In this case the Township pled the timeliness issue in its answer, the intervenor specifically asked that the issue be included in the pre-trial order, and the time limitation issue was briefed and argued by all parties without objection. Therefore, the issue was tried by consent and the pre-trial order should have been deemed amended pursuant to Rule 4:9-2. See Nester v. O'Donnell, 301 N.J. Super. 198, 208-09 (App. Div. 1997). We understand the trial judge's reasonable concern with avoiding trial by ambush and maintaining the court's control over the trial schedule, and thus his emphasis on including all issues to be tried in the pre-trial order. Anticipating that this case would result in an appeal, however, the judge wisely issued an order addressing both the timeliness issue and the merits of plaintiff's challenge to the Resolution.

We agree with the trial judge that Chambers was aware of the 2007 Resolution when it was adopted and was obligated to challenge the adoption of the Resolution within the forty-five day time limit set by Rule 4:69-6(b)(3). See Concerned Citizens of Princeton, Inc. v. Mayor of Princeton, 370 N.J. Super. 429, 446-47 (App. Div.), certif. denied, 184 N.J. 139 (2004). That relatively short time limit reflects the importance of certainty in the municipal planning and land use process. Id. at 446; Washington Twp. Zoning Bd. of Adjustment v. Washington Twp. Planning Bd., 217 N.J. Super. 215, 225 (App. Div.), certif. denied, 108 N.J. 218 (1987). Pertinent here, to obtain an extension or waiver of the time limit, the challenger must show that the case raises a substantial constitutional issue or other substantial issue affecting the public interest. See R. 4:69-6(c)(permitting enlargement of the time limit "where it is manifest that the interest of justice so requires"); Concerned Citizens, supra, 370 N.J. Super. at 447.

This case essentially presents a policy disagreement between Chambers and the Township over the most appropriate way to develop the approximately five-acre parcel.*fn3 Chambers does not own property in the redevelopment area. There is no claim of eminent domain abuse, lack of notice of a plan involving condemnation, or other constitutional issue relating to the designation. Consequently, the due process concerns addressed in Harrison Redevelopment Agency v. DeRose, 398 N.J. Super. 361 (App. Div.), certif. denied, 196 N.J. 87 (2008), are not at issue here. See id. at 413. No other objectors joined in Chambers' lawsuit and, unlike Concerned Citizens, supra, there is no evidence that Chambers represents a large constituency. The record before us does not demonstrate the type of substantial public interest that would warrant waiving the forty-five day time limit. See Rocky Hill Citizens For Responsible Growth v. Planning Bd. of Rocky Hill, 406 N.J. Super. 384, 401 (App. Div. 2009).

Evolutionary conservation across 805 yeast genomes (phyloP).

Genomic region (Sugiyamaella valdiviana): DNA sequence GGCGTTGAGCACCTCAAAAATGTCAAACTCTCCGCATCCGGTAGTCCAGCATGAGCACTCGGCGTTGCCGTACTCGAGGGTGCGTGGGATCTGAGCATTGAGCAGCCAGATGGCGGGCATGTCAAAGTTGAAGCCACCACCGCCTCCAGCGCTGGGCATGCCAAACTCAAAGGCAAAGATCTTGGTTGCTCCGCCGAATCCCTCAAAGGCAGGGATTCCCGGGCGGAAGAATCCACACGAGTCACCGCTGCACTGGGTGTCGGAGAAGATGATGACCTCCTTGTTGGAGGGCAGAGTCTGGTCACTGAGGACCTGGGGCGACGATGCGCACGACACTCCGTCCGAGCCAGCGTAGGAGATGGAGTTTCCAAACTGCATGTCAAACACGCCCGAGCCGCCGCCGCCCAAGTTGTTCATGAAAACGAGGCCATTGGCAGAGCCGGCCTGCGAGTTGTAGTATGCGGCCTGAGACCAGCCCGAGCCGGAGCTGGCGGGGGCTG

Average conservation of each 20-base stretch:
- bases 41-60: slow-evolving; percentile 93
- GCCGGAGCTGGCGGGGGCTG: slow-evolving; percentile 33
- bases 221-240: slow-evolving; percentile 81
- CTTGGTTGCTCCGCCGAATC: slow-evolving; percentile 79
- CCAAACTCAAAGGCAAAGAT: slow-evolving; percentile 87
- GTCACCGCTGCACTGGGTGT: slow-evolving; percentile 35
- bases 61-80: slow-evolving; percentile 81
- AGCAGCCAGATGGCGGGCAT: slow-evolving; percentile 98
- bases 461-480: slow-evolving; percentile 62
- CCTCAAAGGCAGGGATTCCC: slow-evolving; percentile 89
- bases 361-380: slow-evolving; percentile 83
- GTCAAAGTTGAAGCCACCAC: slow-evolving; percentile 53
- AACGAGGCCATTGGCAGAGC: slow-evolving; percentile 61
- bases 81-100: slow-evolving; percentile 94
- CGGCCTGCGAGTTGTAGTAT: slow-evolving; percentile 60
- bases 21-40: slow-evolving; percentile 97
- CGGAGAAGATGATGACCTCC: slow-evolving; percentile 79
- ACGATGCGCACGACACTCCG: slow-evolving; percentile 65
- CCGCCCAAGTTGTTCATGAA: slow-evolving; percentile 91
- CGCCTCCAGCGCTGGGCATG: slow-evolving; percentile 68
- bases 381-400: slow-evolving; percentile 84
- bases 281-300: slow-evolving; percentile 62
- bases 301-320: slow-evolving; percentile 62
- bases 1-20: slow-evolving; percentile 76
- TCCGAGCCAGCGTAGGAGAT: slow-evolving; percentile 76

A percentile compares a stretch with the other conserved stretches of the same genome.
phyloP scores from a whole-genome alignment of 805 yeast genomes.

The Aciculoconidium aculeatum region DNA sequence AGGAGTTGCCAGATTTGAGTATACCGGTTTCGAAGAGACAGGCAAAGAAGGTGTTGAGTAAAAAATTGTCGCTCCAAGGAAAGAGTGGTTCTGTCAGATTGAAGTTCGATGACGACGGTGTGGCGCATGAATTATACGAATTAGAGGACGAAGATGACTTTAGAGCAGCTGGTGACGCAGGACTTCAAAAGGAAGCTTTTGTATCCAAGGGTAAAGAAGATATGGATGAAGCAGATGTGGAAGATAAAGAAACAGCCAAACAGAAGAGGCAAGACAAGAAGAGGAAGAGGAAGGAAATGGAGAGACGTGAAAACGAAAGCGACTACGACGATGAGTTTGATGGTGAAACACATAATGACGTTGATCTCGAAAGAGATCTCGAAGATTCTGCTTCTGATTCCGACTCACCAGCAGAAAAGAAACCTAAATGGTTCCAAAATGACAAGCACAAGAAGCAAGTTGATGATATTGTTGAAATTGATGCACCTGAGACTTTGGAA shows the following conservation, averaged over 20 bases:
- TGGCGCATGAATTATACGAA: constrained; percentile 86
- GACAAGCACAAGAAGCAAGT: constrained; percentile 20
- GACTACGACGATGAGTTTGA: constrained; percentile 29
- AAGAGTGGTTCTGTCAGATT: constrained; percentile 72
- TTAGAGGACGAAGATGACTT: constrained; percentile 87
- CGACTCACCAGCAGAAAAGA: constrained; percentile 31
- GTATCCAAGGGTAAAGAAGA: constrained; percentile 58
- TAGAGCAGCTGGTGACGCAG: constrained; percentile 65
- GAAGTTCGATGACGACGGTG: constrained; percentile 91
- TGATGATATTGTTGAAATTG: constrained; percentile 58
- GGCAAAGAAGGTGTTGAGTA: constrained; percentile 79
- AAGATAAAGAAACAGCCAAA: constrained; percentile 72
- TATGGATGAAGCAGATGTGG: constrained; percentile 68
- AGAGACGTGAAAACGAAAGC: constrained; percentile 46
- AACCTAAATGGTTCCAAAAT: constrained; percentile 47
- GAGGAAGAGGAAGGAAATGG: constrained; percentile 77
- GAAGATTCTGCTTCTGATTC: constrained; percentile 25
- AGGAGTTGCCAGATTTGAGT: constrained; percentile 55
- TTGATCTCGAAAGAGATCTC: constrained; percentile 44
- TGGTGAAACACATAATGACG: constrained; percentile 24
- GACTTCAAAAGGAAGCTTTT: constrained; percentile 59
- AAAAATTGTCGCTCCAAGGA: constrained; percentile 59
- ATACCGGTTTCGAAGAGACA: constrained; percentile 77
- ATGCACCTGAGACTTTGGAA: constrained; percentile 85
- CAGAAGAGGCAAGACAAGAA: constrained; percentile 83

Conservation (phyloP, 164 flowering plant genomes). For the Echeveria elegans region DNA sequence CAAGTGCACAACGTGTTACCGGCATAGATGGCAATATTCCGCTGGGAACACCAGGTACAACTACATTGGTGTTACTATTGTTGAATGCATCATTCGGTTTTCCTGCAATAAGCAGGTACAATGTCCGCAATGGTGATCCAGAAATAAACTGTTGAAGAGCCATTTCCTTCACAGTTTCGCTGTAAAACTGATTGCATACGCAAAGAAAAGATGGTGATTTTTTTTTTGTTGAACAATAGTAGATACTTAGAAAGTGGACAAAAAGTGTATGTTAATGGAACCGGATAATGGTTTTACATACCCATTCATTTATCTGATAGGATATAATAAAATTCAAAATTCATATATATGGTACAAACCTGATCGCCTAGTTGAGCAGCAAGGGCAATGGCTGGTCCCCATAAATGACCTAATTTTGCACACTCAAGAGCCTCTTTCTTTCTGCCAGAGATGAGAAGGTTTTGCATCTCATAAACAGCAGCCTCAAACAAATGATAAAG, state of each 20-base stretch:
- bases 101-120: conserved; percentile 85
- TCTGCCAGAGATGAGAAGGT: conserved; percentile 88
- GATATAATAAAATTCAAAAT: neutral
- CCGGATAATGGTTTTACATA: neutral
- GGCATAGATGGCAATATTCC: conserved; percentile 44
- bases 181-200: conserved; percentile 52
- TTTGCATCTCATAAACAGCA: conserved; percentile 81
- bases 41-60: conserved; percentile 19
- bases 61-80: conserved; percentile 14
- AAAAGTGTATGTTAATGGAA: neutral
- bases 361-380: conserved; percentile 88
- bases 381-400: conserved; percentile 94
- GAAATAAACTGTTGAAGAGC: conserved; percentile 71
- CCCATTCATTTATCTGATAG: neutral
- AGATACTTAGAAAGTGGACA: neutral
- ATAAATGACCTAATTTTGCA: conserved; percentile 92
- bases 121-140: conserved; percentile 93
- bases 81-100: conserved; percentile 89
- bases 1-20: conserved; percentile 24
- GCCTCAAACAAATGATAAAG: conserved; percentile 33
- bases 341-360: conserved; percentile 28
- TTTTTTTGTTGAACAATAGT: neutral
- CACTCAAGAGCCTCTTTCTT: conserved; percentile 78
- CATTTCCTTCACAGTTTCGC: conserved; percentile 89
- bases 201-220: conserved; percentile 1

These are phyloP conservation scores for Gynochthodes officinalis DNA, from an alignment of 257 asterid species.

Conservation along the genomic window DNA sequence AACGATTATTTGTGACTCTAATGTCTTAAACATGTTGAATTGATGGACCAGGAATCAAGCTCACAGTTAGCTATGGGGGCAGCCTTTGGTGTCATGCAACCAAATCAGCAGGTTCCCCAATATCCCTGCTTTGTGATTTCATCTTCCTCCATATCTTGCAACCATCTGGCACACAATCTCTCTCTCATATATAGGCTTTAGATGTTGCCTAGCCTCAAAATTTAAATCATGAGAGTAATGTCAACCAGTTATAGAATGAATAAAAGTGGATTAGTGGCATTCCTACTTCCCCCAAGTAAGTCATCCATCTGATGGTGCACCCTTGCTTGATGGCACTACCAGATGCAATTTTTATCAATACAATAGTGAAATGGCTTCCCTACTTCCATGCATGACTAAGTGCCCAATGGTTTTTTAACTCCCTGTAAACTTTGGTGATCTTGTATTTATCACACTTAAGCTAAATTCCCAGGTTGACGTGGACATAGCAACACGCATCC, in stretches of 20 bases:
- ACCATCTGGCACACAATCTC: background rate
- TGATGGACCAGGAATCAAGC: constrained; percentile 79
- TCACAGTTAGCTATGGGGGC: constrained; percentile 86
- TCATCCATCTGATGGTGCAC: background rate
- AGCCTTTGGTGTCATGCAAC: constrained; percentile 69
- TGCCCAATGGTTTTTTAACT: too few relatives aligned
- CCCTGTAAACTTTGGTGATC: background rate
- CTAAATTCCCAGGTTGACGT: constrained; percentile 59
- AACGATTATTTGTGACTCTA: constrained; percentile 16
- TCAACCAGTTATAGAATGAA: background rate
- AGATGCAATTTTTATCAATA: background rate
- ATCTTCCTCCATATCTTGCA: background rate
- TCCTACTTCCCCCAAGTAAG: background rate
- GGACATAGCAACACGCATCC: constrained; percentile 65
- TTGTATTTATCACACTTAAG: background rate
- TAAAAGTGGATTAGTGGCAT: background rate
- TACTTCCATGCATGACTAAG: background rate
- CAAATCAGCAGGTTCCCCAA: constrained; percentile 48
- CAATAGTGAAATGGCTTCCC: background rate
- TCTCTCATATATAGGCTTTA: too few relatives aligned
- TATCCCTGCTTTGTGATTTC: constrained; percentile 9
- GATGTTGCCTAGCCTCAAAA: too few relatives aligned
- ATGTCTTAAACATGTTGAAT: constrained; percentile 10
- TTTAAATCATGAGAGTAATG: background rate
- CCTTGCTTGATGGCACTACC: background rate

We find no merit in Chambers' argument that as a matter of law the forty-five day time limit to challenge an "in need of redevelopment" designation does not start to run until a municipality adopts a redevelopment plan for the designated area. Chambers cites no case law in support of that proposition, and it is contrary to the language and purpose of the LHRL. See N.J.S.A. 40A:12A-6(7) (setting forty-five day time limit to challenge blight designation under certain circumstances); Harrison Redevelopment Agency, supra, 398 N.J. Super. at 399, 413-14; Concerned Citizens, supra, 370 N.J. Super. at 446-47. Adopting Chambers' interpretation as a general rule would undermine the ability of municipalities to engage in redevelopment planning. The challenge to the 2007 Resolution was properly dismissed as untimely, and we will not address the underlying merits of that challenge.*fn4

We turn next to the 2008 adoption of the redevelopment plan, as to which Chambers filed a timely challenge. We find his challenge without merit, substantially for the reasons stated by the trial judge. Chambers' appellate contentions do not warrant further discussion here, beyond the following comments. See R. 2:11-3(e)(1)(E).

The plan was adopted in conformity with the LHRL, which provides in pertinent part:

All provisions of the redevelopment plan shall be either substantially consistent with the municipal master plan or designed to effectuate the master plan; but the municipal governing body may adopt a redevelopment plan which is inconsistent with or not designed to effectuate the master plan by affirmative vote of a majority of its full authorized membership with the reasons for so acting set forth in the redevelopment plan. [N.J.S.A. 40A:12A-7(d).]

The Ordinance adopting the plan was approved by the requisite majority of the Township Committee. Moreover, contrary to Chambers' contention, the Redevelopment Plan and the Ordinance adopting it provide detailed reasons to depart from the Master Plan. The very limited quotations cited in Chambers' brief do not fairly reflect the extensive findings set forth in the Ordinance. Given the deferential standard to which we, and the trial judge, must adhere in reviewing the Township's decision, we find no basis to overturn the Ordinance. See Kramer v. Bd. of Adjustment, 45 N.J. 268, 296 (1968).

Affirmed.